I am sure that my hon. Friend will have great sympathy with what we who support the Bill are trying to do and will listen to us with understanding. We are not trying to open the gate wide to a flood of disputed cases. If what we want to do is done, we see no reason why the law courts should be flooded with disputed cases and why all kinds of difficulties should be caused. It is up to the Ministry of National Insurance to carry out the principle in a way which will not cause trouble. Now that we have made clear what is in our minds, it is up to the lawyers and other experts of the Ministry to draft a Bill to give effect to it. I am sure hon. Gentlemen opposite would accept that.

What we seek to do is to ensure that the comparatively small section of disabled who are still outside the provisions of our legislation and are becoming wrecks on the scrap heap of industry because of their services to industry are given the benefits to which they are entitled.

12.18 p.m.

Mr. Ness Edwards (Caerphilly)

I am sure the miners of Somerset will be much more pleased with the speech of the hon. Member for Somerset, North (Mr. Leather) than will the miners of Kent with the speech of the hon. Member for Dover (Mr. Arbuthnot), who said that he did not like the Bill because it was only a small one. The hon. Member for Dover thinks much more should be done, and that is his excuse for not even supporting the little good which it is proposed to do by means of the Bill.

I compliment my hon. Friend the Member for Brecon and Radnor (Mr. Watkins) upon his very good fortune in being able to present the Bill, and I congratulate him upon the manner in which he has done it. The Motion was very ably seconded by my hon. Friend the Member for Bedwellty (Mr. Finch), and, by and large, I believe that my hon. Friends have made their case. My right hon. Friend the Member for Fulham, West (Dr. Summerskill), the former Minister of National Insurance, is indisposed and regrets her inability to be present to give her unqualified support to the Bill.

The Bill deals with two points which have emerged in the administration of the National Insurance (Industrial Injuries) Act, 1946. The first relates to a person who sustains disablement as a result not of one incident but of a series of microscopic incidents which cannot be measured individually. This disablement is not in dispute. One has only to read through the Industrial Commissioners' long series of cases—they are becoming as bad as the unemployment umpires' decisions—to know that case law will be used in the future not for the purpose of giving benefit but for the purpose of depriving people of benefit. There seems far too much of the technique of the old unemployment decision being used for the purpose of stopping an applicant getting benefit. In this connection Industrial Commissioners are prisoners of their own decisions.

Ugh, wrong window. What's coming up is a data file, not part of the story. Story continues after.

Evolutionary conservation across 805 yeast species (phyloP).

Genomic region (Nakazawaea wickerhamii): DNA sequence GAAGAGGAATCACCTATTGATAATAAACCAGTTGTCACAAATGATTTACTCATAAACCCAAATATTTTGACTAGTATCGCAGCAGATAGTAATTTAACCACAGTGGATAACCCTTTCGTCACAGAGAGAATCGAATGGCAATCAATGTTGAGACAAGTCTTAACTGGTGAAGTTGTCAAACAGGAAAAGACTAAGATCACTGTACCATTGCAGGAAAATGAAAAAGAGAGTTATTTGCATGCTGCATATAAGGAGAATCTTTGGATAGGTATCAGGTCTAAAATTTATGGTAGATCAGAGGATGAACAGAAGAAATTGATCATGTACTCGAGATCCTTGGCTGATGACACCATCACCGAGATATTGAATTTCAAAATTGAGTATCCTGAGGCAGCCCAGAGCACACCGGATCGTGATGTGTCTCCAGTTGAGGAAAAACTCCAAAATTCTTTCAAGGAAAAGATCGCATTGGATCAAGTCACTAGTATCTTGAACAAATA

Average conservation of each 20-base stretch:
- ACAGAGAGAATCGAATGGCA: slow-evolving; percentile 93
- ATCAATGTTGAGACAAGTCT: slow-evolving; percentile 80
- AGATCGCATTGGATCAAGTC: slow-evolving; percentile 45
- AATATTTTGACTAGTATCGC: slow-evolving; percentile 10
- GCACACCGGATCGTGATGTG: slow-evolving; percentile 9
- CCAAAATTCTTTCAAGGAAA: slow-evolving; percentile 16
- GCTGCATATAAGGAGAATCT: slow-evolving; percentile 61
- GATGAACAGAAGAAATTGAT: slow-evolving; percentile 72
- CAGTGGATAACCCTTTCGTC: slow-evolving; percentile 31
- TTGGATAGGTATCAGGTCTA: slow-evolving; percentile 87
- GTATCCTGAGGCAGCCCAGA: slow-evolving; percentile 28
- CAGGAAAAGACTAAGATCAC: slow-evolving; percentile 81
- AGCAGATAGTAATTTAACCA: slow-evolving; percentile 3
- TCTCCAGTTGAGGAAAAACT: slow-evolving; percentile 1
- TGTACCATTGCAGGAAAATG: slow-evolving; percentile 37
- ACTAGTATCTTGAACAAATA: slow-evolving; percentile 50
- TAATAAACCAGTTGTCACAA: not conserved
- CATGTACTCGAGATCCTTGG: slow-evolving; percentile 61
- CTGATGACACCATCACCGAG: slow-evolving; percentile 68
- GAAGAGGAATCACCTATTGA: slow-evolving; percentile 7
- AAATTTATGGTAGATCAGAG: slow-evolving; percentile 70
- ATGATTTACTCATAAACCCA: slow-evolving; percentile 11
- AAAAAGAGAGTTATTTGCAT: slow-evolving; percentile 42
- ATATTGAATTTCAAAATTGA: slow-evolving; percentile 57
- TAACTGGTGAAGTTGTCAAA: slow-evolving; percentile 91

It may very well be argued that some decisions are justified on House of Lords cases, but there have been subsequent decisions. I would not think that the Commissioners were absolutely bound by old judgments under the old workmen's compensation Acts. The primary object of the scheme was to give disablement benefit for the disabled, not to discover whether there was an accident or what was the type of accident. That appears to me to be what the Commissioners are doing today. In discussing the application of an applicant they consider how he sustained the disablement, and if he did not sustain it in a particular way then he is not entitled to benefit. Surely that was never the intention of this House. It is not sensible, logical or just. Here is an injustice that is being perpetrated in this type of case and the Bill proposes to deal with it.

I would not agree with my hon. Friend the Member for Bedwellty that we should schedule these diseases, because where that is done, qualification for benefit is limited by a number of processes and conditions in which the disease is acquired. This Bill will deal with the type of person who gets a disease but not in the prescribed way. There are two such types of case, and if I may I would sum it up in this way. When one looks through all these Industrial Commissioners' decisions one sees that a man may get wet once and become disabled by it, thereby getting benefit; but if he is wet very frequently and becomes disabled by it he will not get benefit.

Here is an illustration. If a miner suffers once from an inrush of water into the mine he will get benefit for disablement, but if he works in water regularly and becomes disabled as a result he will not get any benefit. If a man lifts one block and becomes injured thereby he will receive benefit, but the fellow who lifts hundreds of blocks and then becomes injured will not. That is only too apparent from looking through these decisions, and I will leave it to some of my trade union friends to state cases in detail.